As boomers, many of us are retired or thinking of retiring. One of the things that may happen when one retires is that every day becomes a weekend. I have a retired friend that proclaims that every day is Saturday except for “fat paper day” which is Sunday. So he has six Saturdays each week. This sounds like it would be awesome; however, one of the real risks of retirement is alcoholism. With so much extra time to socialize those of us who have an occasional drink on the weekend now have a life full of Saturdays!
So the question of the moment is how do you avoid this problem or if you already have this problem is there a way to control it? Of course, the secondary issue around drinking becomes the health of your liver. Let us explore some natural ways to deal with the issue of drinking and alcoholism.
The botanical kudzu has been around for centuries to treat alcohol intoxication, hangovers and other related problems in humans. This fast-growing plant was first brought to the United States from Japan in the 1920s. Kudzu was expected to hold down soil erosion. However, without the natural enemies found in Japan, which kept the growth under control, this plant quickly…grows over everything. As you drive along highways in the Southern United States kudzu covers trees, fences, buildings etc. It has been called “the vine that ate the South.”
There have been many studies that have tested the effectiveness of kudzu on curbing drinking. One study concluded when rats that were dependent on alcohol were given Kudzu they experienced fewer withdrawal symptoms when having alcohol suddenly removed from their diet. The Mclean study actually discovered that individuals who took kudzu drank significantly less than those on a placebo did. This study was completed on 14 men and women with half of the group receiving kudzu and the other half receiving a placebo. The kudzu group drank much slower and cut their consumption in half! The study then reversed the groups and gave kudzu to the placebo group and vice versa. The researchers found again that the group taking kudzu drank about half of what they drank prior to the study. The hypothesis is that the kudzu group was receiving cues from their brains telling them they do not need to drink so much, these cues were the result of taking kudzu.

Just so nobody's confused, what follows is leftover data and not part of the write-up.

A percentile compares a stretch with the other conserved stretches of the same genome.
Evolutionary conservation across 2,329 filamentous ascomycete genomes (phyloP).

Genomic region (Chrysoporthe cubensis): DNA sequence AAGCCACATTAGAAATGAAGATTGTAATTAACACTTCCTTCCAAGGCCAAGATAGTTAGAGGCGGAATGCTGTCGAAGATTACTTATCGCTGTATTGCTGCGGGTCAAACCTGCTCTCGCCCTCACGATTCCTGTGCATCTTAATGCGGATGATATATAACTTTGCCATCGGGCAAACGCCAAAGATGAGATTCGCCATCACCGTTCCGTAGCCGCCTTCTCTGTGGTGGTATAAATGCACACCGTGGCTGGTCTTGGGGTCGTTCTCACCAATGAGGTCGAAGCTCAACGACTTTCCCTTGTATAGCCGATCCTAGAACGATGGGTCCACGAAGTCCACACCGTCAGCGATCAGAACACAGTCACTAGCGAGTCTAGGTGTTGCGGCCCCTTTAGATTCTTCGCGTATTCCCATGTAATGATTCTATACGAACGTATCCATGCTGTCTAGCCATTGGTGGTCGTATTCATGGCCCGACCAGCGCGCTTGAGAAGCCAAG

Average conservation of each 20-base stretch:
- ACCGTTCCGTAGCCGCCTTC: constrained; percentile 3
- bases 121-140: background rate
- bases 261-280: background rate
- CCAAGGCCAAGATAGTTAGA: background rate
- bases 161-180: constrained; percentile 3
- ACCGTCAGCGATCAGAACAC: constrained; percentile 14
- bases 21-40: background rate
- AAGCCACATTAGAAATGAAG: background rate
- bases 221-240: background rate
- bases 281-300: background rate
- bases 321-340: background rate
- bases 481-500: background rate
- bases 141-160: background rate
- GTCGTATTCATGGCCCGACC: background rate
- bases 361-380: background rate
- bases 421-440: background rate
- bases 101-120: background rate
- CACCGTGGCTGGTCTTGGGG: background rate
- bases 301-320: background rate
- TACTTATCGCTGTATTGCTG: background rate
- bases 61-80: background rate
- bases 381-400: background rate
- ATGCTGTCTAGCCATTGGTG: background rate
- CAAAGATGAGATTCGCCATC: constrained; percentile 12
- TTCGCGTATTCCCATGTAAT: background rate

But how kudzu manages to slow down alcohol consumption is still not understood. The researchers have not been able to determine the exact reason for this result however; they knew it has been used for that purpose in China since 600 A.D. My analysis is that if something has been used for 1410 years it must work!
One study used two 500 mg capsules of kudzu three times a day; the capsules were characterized as containing 19% pueararin, 4% daidzin, and 2% daidzein. So if you decide to try it, you now know the formula that was used in the studies. And kudzu appears to be completely safe and also has been shown to have a protective effect on the liver.
If you drink, there is an herb that you should consider taking also, milk thistle. Studies have shown that this herb lowers the chances of liver problems associated with drinking.
Jean Sumner is President of World Wellness Education and has pursued an interest in wellness her entire life. An avid runner, she is passionate about exercise, eating healthy and maintaining a healthy lifestyle. Jean was diagnosed with cancer in May, 2009 this only served to fuel the flames of her passions and encouraged her to learn more about wellness. This diagnosis actually led to the beginning of World Wellness Education with a mission of "Teaching the world about wellness -- one story at a time.
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